"Is there any rationale for building entire mansions of words? I think there is, and that the readers of Margeret Mitchell's Gone with the Wind and Charles Dickens's Bleak House understand it: sometimes even a monster is no monster. Sometimes it's beautiful and we fall in love with all that story, more than any film or TV program could ever hope to provide.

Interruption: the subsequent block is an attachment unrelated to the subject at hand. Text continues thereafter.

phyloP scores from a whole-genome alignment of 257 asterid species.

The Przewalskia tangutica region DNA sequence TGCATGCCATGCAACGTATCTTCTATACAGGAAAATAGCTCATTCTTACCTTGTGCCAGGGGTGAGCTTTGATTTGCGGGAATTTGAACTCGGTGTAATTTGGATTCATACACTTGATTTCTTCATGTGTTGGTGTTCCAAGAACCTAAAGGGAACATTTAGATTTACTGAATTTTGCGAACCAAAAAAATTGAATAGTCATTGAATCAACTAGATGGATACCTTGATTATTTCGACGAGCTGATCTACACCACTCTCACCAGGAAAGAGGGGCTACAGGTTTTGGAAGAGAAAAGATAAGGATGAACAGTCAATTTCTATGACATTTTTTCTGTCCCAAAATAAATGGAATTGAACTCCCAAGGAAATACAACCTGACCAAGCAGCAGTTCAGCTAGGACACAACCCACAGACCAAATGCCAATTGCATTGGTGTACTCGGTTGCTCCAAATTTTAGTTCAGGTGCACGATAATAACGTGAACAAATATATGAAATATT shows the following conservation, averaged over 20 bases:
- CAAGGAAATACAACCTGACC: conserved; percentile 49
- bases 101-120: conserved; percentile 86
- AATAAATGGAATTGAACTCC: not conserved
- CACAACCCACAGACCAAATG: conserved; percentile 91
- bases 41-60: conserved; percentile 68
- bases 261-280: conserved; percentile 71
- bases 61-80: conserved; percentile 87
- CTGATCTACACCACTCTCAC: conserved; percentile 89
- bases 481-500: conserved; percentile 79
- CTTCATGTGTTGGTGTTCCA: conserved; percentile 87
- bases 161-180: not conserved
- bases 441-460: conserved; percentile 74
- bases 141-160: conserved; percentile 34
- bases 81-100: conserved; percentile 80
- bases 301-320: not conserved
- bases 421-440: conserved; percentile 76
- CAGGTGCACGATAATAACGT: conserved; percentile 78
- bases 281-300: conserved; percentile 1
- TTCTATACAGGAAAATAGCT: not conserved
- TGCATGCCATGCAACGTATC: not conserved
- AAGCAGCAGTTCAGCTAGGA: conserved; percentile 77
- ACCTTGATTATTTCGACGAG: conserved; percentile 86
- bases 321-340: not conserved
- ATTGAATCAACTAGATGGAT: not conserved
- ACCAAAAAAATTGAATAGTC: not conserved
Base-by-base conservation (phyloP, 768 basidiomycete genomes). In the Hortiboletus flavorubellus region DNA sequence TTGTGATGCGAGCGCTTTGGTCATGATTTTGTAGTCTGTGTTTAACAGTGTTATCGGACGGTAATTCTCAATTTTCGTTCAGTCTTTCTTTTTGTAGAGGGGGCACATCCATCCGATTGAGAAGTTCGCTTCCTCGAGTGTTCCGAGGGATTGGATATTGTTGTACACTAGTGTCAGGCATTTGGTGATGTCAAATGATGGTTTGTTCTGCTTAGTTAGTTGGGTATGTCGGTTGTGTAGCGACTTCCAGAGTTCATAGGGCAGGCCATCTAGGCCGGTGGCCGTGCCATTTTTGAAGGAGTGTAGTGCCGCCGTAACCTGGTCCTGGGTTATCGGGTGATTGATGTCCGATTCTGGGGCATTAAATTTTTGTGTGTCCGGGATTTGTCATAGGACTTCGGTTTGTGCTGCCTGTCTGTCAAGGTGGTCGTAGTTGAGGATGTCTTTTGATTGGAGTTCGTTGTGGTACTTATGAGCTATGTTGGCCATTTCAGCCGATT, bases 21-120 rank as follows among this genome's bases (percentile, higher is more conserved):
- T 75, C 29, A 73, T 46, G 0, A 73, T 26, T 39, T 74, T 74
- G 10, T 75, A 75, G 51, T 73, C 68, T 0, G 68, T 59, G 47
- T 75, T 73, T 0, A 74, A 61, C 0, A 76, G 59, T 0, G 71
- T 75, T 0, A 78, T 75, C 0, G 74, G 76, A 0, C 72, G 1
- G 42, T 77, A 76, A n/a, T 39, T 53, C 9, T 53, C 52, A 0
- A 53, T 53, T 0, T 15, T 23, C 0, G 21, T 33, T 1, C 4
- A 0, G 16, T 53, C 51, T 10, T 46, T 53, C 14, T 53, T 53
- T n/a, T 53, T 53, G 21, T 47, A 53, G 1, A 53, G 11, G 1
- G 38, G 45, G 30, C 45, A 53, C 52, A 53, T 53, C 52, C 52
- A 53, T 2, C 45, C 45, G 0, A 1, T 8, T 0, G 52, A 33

Even after a thousand pages we don't want to leave the world the writer has made for us, or the make-believe people who live there. You wouldn't leave after two thousand pages, if there were two thousand. The Rings trilogy of J. R. R. Tolkien is a perfect example of this. A thousand pages of hobbits hasn't been enough for three generations of post-World War II fantasy fans; even when you add that clumsy, galumphing dirigible of an epilogue, The Silmarillion, it hasn't been enough. Hence Terry Brooks, Piers Anthony, Robert Jordan, the questing rabbits of Watership Down, and half a hundred others. The writers of these books are creating the hobbits they still love and pine for; they are trying to bring Frodo and Sam back from the Grey Havens because Tolkien is no longer around to do it for them." -- Stephen King